And what does this have to do with cities?
Cities and agriculture are products of the short-sightedness thought of ‘why have a little when you can have it all?’ Cities are further down the path to extinction. Their foundations for existing are going against the way of the natural world. Cities are built upon stability. This is why millions and billions of dollars are spent yearly, to try to keep things ‘up and going.’ It defies the life source of Mother Earth and its permanence is quite frankly, impossible.
When highways and strip malls are built, it goes without saying that the intent is to be there forever. Nature’s spontaneity is only taken into account in high-risk areas of earthquakes. This defies the root of nature, which says that things must go through cycles to maintain life. Cities and the roads, farms, etc., that allow their existence say, ‘we are taking this as it is now and not giving cycles a chance as long as it goes against our interests!’ This is what cuts down the forests, dam rivers, make irrigation canals, paves, and so on. The civilizations that build cities are saying that they determine what Mother Nature needs in order to allow us life.
To put it softly, we aren’t smart enough to figure in all the factors. We aren’t supposed to be and we never will be. Mother Nature is a great mystery that cannot be revealed. If it were, there would be no reason left to live. (Humankind’s defiance can be seen in their overwhelming search for the answer to this puzzle. In fact, searching too hard may be responsible for all devastation, since it looks right past all the answers we need, and takes a bulldozer down the wrong path.). This is the simple fact of life that we’ve denied, that denial has come back and hit us in the face every time, yet we still don’t learn our lessons.
For years DDT was used since the factors of mass-produced food included increased populations of weeds and insects. Without knowing the full role these things played in nature’s life cycles, the farmers saw them as enemies of productivity. Enter the world of pesticides. People from the war industry largely produced these chemicals. (If they can kill countries, why not pests?) And so they sought out to destroy every last one of them. DDT was just one of these. It did what it was designed to do and did it well. There was one little problem though it was giving people cancer. The problem was and is getting bigger though. Now it’s not just DDT and lead paint, it’s almost all the pesticides and microwaves and more. Is there a lesson being learned? Of course not! They can’t ‘turn back on progress!’ So instead more corporations have to spend more and more money to keep us in the dark. But they raised the stakes (Of course, that’s how technological innovation works, right? ‘You have to break a few eggs to make an omelet.’) Now instead of pouring on pesticides, they’re splicing its DNA with animals, our food and us. This is how dependency works. ‘If at first you don’t succeed, try and try again!’ ‘GO FOR THE GOLD!’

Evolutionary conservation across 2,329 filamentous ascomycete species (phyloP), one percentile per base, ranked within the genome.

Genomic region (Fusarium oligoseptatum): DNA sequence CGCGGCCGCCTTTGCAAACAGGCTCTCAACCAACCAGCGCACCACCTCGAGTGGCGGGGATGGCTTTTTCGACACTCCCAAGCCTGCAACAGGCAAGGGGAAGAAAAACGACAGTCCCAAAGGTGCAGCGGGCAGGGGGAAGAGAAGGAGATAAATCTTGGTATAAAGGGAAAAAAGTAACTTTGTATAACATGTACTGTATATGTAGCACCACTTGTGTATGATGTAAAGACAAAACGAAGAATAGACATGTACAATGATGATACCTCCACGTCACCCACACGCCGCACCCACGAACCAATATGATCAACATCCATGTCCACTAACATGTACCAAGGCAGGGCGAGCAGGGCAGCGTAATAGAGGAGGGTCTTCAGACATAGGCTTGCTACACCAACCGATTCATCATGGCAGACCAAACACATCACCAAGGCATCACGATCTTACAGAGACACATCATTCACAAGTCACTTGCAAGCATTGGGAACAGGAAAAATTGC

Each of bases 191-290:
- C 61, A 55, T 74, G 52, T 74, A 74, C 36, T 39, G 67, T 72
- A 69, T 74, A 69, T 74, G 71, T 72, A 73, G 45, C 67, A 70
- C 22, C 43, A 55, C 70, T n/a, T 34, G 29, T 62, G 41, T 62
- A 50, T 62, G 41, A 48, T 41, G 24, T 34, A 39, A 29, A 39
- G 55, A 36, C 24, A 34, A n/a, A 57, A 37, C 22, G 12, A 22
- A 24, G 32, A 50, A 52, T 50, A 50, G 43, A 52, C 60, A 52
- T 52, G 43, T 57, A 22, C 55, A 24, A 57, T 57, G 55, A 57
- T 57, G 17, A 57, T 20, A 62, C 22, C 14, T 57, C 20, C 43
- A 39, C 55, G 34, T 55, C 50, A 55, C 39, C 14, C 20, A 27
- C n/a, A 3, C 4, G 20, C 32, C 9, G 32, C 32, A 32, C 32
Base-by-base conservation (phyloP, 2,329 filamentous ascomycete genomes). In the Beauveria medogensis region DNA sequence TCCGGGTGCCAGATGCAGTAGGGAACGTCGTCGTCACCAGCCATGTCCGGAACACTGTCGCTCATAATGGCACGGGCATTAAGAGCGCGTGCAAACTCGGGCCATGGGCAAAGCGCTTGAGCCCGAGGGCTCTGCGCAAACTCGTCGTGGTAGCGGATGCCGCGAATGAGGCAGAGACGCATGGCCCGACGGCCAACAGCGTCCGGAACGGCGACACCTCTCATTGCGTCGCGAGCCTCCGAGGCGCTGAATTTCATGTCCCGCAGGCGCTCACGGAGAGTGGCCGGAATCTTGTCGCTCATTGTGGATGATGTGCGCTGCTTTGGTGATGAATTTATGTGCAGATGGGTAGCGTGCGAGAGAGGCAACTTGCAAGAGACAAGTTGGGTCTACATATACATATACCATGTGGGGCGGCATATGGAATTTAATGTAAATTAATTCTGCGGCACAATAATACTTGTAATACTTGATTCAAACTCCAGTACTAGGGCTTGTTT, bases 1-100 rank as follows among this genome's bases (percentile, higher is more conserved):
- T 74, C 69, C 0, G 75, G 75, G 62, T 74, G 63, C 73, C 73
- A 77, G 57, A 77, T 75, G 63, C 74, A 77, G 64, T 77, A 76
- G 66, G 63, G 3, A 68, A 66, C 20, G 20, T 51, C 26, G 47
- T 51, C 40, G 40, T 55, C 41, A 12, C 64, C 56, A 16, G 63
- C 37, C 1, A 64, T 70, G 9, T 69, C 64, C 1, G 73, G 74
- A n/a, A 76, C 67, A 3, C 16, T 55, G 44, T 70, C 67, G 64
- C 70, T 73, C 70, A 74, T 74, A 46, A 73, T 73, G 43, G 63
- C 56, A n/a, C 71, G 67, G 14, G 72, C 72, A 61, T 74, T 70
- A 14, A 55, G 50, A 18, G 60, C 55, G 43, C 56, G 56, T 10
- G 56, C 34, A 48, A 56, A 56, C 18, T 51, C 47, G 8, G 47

So chemicals are poured into our foods and us, inside and out. It goes from there to our toilets, through a series of pipes (still getting rid of the lead ones), till it ends up in sewage pipes, in ditches, in purification tanks (to get out all of the bad stuff, that we know of.), and back into human made and supervised water holding systems. During this it mixes with other chemicals and gets ‘processed’ through other animals, evaporates and gets rained back down on us. (Have we forgotten about acid rain?) All of this so a group of humans can perform the basic necessities of eating (And this is without even mentioning the horrendous acts involved in domesticating and ‘processing’ animals. On top of all the other brutish acts involved in getting and maintaining transportation for all of this), and processing the both.